Audio Transcoding Basics


This post is more or less a preamble for an upcoming article. Transcoding means we convert from one format to another one e.g. from WAV to MP3. There are lots of formats, some of them are lossless, others are lossy.

Lossless encoding means that no information is lost and you can decode it in a way that it is absolutely identical to the source material. You may call it reversible if you like. That also means you can encode it 100 times but still, not a single bit is lost.

Lossy encoding, on the other hand, focuses on what content your ears will miss the least if taken away (please refer to psychoacoustics). In other words, it tries to keep the content that your ears can actually perceive and drops anything else that’d probably be unheard due to the limitations of the human ear. Thus the name, lossy encoding, because you lose information. Once encoded, you cannot reproduce the source material anymore, only a similar one. The more encoding passes you perform, the more content gets lost. While generally being worse in quality, lossy encoders have a big advantage over lossless ones: they produce (much) smaller files.

A very important thing to note: after encoding, in the best case, quailty will be just as good as it was before. You cannot improve quality with encoding, you can either preserve or worsen it.

It’s crucial to make a distinction between lossless and lossy transcoding. Lossless transcoding occurs when you convert to a lossless format, and (guess what) it’s lossy when the destination format is lossy. But it also matters a lot if the source material is lossless or lossy. Let’s take the 4 possibilites into account:

  • lossy -> lossless: this does no harm but doesn’t make any sense at all either. Remember, the material won’t get any better by putting it in a lossless format. You’ll have the exact same (lossy) audio content – taking up much more disk space. Also, this is a one-way ticket, you can’t get the original, smaller lossy format back anymore in case you lose it (see lossy -> lossy). So performing this kind of conversion is totally useless. It’s a waste of time and space for no good.

  • lossy -> lossy: this is the worst of the worst. This means your source is already damaged, and now you damage it even more. You may want it to take up less disk space, but unfortunately lossy encoders can’t do wonders. If you use moderate encoder settings, the result will be negligibly smaller (but with worse quality), and if you use aggressive settings, the result will be awful in quality. Neither of those is desirable.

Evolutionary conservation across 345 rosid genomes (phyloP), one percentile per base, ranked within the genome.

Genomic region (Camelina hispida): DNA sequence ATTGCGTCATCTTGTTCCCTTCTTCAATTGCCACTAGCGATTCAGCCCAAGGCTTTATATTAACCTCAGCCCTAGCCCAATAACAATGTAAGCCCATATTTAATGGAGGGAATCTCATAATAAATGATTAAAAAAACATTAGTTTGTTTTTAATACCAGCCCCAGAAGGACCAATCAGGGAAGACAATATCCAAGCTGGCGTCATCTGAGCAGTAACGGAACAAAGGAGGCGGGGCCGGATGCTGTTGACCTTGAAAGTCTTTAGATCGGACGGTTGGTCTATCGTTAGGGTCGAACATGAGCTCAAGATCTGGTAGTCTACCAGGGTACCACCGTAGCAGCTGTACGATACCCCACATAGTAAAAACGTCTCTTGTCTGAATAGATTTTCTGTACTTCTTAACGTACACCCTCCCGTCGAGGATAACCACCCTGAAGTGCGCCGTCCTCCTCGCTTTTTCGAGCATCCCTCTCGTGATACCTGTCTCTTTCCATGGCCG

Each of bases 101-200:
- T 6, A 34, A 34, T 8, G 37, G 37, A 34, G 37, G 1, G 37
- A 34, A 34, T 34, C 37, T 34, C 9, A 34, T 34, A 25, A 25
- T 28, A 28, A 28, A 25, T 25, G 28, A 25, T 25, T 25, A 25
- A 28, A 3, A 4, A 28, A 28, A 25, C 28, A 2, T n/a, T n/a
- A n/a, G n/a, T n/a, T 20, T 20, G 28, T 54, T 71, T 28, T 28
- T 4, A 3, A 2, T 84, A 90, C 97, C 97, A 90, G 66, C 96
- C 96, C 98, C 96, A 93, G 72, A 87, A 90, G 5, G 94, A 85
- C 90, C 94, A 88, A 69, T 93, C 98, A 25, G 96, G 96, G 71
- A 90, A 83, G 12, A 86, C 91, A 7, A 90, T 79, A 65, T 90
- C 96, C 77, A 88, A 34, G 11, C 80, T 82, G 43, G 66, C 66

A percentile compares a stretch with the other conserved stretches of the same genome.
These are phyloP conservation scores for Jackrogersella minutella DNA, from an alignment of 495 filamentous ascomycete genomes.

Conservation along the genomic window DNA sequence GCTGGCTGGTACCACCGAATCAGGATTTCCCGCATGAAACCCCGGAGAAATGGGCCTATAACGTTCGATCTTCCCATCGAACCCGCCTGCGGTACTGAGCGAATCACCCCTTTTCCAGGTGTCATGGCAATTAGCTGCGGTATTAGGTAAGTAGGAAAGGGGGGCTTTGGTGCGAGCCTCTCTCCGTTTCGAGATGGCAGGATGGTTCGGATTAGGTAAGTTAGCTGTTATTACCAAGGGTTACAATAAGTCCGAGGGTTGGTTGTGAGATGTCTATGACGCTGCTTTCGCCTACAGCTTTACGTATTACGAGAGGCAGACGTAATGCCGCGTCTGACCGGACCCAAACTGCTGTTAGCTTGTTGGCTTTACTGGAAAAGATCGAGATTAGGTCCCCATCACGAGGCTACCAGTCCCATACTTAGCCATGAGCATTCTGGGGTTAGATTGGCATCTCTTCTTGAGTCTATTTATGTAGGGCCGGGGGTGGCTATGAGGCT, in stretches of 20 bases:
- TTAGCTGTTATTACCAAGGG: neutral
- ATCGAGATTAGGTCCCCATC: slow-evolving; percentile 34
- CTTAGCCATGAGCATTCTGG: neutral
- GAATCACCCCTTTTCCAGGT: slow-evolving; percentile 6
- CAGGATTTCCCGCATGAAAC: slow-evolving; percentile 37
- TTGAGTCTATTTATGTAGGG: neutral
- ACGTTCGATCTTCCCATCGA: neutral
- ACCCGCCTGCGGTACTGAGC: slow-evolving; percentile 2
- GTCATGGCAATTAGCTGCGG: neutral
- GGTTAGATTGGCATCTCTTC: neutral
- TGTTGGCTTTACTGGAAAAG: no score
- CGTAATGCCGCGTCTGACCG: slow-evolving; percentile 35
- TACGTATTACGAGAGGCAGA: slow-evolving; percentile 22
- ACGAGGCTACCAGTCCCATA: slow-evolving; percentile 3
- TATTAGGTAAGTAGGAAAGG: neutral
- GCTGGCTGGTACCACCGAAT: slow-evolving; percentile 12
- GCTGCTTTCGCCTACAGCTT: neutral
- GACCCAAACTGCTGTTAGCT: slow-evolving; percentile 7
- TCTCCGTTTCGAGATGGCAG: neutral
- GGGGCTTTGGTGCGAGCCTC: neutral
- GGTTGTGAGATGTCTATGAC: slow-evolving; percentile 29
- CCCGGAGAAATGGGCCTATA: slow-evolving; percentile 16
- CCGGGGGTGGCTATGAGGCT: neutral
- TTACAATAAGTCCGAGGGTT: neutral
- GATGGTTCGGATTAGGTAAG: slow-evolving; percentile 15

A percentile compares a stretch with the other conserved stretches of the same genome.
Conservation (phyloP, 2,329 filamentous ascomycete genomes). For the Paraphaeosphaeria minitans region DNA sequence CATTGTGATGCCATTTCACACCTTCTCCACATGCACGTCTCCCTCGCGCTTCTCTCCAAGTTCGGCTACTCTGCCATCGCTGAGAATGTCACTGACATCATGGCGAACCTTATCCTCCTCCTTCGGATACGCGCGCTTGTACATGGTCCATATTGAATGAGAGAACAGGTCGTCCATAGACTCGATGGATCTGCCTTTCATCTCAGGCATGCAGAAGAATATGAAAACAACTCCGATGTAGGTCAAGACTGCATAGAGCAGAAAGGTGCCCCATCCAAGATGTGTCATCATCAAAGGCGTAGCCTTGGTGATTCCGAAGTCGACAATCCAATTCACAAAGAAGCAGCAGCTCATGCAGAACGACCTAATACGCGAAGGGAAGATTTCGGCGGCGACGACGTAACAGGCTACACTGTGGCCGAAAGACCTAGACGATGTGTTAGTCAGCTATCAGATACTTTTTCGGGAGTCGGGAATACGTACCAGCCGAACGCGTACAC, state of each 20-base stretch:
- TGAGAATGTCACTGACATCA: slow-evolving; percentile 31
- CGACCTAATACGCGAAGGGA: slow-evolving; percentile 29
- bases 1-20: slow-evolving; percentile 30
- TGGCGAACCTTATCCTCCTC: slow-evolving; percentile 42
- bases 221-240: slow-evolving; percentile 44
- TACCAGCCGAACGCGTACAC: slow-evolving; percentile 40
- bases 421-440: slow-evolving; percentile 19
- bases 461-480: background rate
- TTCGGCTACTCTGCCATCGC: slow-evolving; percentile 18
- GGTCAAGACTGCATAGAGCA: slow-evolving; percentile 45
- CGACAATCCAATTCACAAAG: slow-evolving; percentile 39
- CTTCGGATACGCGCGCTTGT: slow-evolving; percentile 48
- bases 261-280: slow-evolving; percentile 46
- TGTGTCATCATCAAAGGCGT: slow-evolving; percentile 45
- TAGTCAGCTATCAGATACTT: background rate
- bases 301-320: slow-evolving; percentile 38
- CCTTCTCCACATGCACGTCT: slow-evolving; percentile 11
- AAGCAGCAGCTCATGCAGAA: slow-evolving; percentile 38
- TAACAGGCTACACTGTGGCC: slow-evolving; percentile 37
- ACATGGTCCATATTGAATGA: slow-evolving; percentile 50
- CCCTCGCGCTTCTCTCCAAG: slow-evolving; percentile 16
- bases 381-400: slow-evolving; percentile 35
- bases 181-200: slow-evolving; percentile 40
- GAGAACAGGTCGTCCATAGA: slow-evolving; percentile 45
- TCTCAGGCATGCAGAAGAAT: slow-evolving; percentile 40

• lossless -> lossless: this makes perfect sense and there are several use cases for this. You may get a new device which doesn’t support your old format. You may find a new codec (or a new release of your existing codec) which improves encoding efficiency and thus saves you some disk space without sacrificing any quality. You may want to merge several files into one and your application can only do that by re-encoding all of them as a single stream, and so on. This is absolutely safe to do as no content will be lost at all.

  • lossless -> lossy: this one’s fine, too. Portable devices are usually very limited in means of disk space (no, 64 GB is not that much), and you want to have as many tracks carried with you as possible, right? You may even want to store all your tracks only in MP3 because disk space is scarce or something, although in this case you’ll have to keep in mind, if you ever have to move to a different format, you’ll have to face the consequences mentioned above for lossy -> lossy.

Bottom line? Transcoding from lossy material should be avoided like the plague, but transcoding from lossless material is fine as long as you don’t lose the lossless version (be it either the lossless source or the transcoded lossless result).